7.1/10
642
9 user 22 critic

Homo sapiens (2016)

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1:01 | Trailer
Homo Sapiens shows stunning images of forgotten places, buildings we constructed and then left.

Writer:

Nikolaus Geyrhalter (concept)
2 nominations. See more awards »

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Storyline

The images could be taken from a science fiction film set on planet Earth after it's become uninhabitable. Abandoned buildings - housing estates, shops, cinemas, hospitals, offices, schools, a library, amusement parks and prisons. Places and areas being reclaimed by nature, such as a moss-covered bar with ferns growing between the stools, a still stocked soft drinks machine now covered with vegetation, an overgrown rubbish dump, or tanks in the forest. Tall grass sprouts from cracks in the asphalt. Birds circle in the dome of a decommissioned reactor, a gust of wind makes window blinds clatter or scraps of paper float around, the noise of the rain: sounds entirely without words, plenty of room for contemplation. All these locations carry the traces of erstwhile human existence and bear witness to a civilisation that brought forth architecture, art, the entertainment industry, technologies, ideologies, wars and environmental disasters. Written by AnonymousB

Plot Summary | Add Synopsis

Genres:

Documentary

Certificate:

Not Rated | See all certifications »
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Details

Country:

Switzerland | Germany | Austria

Language:

None

Release Date:

19 October 2016 (France) See more »

Also Known As:

Homo Sapiens See more »

Company Credits

Show more on IMDbPro »

Technical Specs

Runtime:

Sound Mix:

Dolby Atmos

Color:

Color

Aspect Ratio:

1.85 : 1
See full technical specs »
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Did You Know?

Trivia

One scene was shot in former swimming pool "tropicana" , Rotterdam NL. See more »

Connections

References Arthur Christmas (2011) See more »

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User Reviews

 
Mind-numbingly dull, yet potentially therapeutic
27 February 2018 | by SGMidenceSee all my reviews

This is perhaps the most austere feature film I have ever seen. Comprised exclusively of static wide and medium-wide shots of abandoned man-made landscapes, these images are presented without commentary, musical accompaniment, or title cards (save a few brief credits at the beginning and end.) After the first few minutes, I knew this viewing experience was going to be a slog, but I pressed on out of a personal commitment to finish any movie I start. (It's only a few hours anyway, right?)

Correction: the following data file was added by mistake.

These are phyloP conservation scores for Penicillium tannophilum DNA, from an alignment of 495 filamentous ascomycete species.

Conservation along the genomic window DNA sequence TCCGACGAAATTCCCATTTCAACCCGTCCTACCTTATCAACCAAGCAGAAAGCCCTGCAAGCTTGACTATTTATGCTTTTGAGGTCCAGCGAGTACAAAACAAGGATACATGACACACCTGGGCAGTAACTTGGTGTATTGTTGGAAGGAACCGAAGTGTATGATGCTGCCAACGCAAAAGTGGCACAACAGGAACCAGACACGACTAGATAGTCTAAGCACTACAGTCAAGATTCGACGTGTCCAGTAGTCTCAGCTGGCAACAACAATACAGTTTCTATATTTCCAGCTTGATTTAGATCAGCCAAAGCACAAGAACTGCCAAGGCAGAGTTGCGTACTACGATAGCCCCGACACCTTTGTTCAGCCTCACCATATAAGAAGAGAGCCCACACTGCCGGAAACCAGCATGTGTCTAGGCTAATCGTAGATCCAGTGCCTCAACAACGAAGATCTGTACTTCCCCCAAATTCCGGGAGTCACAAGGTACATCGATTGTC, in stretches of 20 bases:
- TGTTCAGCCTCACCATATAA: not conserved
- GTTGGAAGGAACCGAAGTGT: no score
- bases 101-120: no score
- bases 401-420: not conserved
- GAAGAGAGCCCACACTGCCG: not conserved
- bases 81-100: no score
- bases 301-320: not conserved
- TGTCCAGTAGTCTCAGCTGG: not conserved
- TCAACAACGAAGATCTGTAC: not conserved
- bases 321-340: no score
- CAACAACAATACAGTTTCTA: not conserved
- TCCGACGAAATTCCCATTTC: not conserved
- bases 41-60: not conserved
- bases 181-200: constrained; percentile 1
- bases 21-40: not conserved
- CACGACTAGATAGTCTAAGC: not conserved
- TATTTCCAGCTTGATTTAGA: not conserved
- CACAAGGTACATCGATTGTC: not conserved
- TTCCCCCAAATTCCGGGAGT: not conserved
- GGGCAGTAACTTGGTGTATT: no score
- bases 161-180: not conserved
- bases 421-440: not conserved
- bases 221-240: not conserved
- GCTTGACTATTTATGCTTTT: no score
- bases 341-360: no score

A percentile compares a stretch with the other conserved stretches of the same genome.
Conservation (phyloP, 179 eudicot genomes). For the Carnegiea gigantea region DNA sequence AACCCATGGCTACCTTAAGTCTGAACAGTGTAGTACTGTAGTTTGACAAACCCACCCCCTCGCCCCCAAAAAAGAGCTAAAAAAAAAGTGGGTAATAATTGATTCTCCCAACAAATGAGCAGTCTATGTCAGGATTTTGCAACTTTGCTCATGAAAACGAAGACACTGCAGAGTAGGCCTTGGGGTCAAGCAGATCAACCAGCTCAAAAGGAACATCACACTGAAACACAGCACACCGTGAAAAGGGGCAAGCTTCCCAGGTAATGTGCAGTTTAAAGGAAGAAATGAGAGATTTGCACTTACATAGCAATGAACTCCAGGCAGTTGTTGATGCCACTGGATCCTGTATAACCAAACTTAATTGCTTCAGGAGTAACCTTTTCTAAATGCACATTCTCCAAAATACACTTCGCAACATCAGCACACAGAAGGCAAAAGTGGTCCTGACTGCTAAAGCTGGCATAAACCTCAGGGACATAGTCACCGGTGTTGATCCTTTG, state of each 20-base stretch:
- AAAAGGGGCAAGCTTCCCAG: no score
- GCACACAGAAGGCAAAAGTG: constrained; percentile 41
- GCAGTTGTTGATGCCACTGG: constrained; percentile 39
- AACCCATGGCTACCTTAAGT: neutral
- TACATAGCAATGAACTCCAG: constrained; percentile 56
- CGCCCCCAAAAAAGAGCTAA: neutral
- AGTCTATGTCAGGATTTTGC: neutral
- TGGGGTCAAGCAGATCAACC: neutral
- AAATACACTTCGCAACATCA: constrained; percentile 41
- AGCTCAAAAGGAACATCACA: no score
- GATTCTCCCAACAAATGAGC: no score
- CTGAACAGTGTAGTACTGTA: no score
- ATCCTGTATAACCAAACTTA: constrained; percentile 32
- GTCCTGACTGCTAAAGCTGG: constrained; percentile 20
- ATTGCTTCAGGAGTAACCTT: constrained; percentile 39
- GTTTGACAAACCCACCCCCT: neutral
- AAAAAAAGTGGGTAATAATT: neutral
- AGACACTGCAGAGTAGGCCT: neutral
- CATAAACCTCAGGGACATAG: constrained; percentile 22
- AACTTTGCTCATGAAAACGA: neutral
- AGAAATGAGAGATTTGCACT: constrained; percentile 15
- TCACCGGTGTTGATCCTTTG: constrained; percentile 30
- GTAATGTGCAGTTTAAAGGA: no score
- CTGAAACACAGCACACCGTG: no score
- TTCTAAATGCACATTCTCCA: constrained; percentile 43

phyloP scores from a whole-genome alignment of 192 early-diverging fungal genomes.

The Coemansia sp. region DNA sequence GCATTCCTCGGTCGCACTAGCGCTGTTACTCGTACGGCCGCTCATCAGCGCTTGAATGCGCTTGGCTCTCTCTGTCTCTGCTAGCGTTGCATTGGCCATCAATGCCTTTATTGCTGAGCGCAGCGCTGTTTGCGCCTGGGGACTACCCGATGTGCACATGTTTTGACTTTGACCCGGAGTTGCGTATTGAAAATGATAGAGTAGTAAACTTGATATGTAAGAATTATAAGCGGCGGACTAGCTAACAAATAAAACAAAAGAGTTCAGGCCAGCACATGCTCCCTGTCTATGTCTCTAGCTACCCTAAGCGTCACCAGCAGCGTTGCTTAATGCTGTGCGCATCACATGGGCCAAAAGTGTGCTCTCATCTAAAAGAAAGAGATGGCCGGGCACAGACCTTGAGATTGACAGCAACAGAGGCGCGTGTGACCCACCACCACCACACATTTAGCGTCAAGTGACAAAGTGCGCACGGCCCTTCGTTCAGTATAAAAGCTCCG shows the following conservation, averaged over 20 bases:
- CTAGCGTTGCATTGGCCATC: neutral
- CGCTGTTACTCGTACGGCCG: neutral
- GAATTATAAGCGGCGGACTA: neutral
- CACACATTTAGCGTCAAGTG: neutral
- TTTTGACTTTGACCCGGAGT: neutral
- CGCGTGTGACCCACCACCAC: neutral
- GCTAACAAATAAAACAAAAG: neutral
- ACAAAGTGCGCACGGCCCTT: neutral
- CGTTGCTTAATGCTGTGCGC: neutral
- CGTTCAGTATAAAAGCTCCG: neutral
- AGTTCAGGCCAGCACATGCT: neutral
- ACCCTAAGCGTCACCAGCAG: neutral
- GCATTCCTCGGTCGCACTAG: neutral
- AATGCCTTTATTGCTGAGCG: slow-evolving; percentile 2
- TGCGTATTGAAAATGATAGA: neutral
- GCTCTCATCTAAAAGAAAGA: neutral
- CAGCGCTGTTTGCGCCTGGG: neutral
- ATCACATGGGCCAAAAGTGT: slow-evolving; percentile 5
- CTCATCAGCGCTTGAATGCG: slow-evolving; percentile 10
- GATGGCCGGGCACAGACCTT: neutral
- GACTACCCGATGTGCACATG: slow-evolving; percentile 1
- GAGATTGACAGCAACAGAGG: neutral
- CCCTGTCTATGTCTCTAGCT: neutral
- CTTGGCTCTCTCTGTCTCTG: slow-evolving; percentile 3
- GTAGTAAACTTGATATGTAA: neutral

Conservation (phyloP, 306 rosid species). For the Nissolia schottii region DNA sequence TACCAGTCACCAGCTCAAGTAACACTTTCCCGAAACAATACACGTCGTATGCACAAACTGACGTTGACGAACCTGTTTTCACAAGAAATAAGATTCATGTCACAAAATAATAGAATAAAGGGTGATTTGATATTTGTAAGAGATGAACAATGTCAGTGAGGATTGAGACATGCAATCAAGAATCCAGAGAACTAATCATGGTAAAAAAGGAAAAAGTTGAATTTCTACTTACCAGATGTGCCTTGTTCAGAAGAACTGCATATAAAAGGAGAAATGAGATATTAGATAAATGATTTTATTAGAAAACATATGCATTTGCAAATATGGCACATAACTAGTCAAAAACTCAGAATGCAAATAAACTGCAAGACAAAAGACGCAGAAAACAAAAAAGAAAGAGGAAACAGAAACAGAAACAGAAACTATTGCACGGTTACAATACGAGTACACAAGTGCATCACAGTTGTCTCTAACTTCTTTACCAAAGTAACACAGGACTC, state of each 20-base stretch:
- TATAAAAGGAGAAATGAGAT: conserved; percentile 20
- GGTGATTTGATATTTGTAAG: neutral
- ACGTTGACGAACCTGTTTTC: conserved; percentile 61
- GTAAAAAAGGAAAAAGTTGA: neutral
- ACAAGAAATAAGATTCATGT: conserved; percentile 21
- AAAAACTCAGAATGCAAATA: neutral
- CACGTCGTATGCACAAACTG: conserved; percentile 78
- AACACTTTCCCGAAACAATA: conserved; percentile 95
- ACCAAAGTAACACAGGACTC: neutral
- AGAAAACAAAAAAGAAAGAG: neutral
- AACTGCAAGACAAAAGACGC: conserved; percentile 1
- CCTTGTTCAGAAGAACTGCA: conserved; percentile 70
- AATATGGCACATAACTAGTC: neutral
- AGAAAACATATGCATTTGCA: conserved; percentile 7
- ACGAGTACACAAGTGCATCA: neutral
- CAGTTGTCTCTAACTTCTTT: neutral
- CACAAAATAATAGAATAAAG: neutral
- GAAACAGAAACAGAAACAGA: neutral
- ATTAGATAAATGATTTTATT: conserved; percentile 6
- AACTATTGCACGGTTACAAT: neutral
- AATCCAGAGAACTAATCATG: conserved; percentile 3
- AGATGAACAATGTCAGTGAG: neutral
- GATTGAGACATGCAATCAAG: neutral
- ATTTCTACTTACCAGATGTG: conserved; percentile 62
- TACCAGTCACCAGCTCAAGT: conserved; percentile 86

All of that said, I eventually came to develop a certain appreciation for the experience this movie provides (although I can't help but wonder if it didn't involve some version of the placebo effect or whether this might be the film equivalent of John Cage's 4'33".) As someone firmly entrenched within the overstimulated media and technological landscape of the 2010s, it was indeed rather soothing to simply focus my attention on... not much in particular. Certainly skill and craft were required of the filmmakers to select suitable locations, camera placement, and picturesque shots derived therein. The audio deserves particular remark, as the ambiance of each environment is what really sets this apart from, say, a coffee table book of still images. As mentioned, the shots themselves are entirely static, with most containing only the barest traces of movement. Occasionally a small animal will flutter or hop into frame, but the runtime largely consists of empty spaces where people once stood. Given the absence of title cards, it became a banal guessing game to try to recognize where each location might be or what circumstances might have led these environments into such disrepair. I believe a number of shots depict the more famous abandoned locales of the Chernobyl and Fukushima exclusion zones and the Korean DMZ - but again, these are only guesses. I have purposely avoided reading for any further context before writing this review, so I can also only speculate on the filmmakers' intentions or pretensions with this production. The obvious question raised, especially given the glut of post-apocalyptic fiction in recent years, is whether our entire civilization might one day resemble the ruins onscreen; however, given that the various locations have been forsaken at different times and places and for different reasons, it is difficult to discern any larger statement being made. (As one might if the film consisted solely of radioactive towns or failed businesses, etc.)

My middle-of-the-road rating reflects my ambivalence on the question of whether this movie is worth watching or whether, frankly, it's any good. I certainly don't regret watching it, but it's definitely a hard sell. If you're still intrigued after reading this review, I recommend you view it the way I did: alone, in a quiet room, perhaps even in daylight (all of the shots appear to be lit by the sun), and with as few interruptions or distractions as possible. It will almost certainly be an endurance and concentration exercise, but by that token it may also be an opiate for the overstimulated mind.


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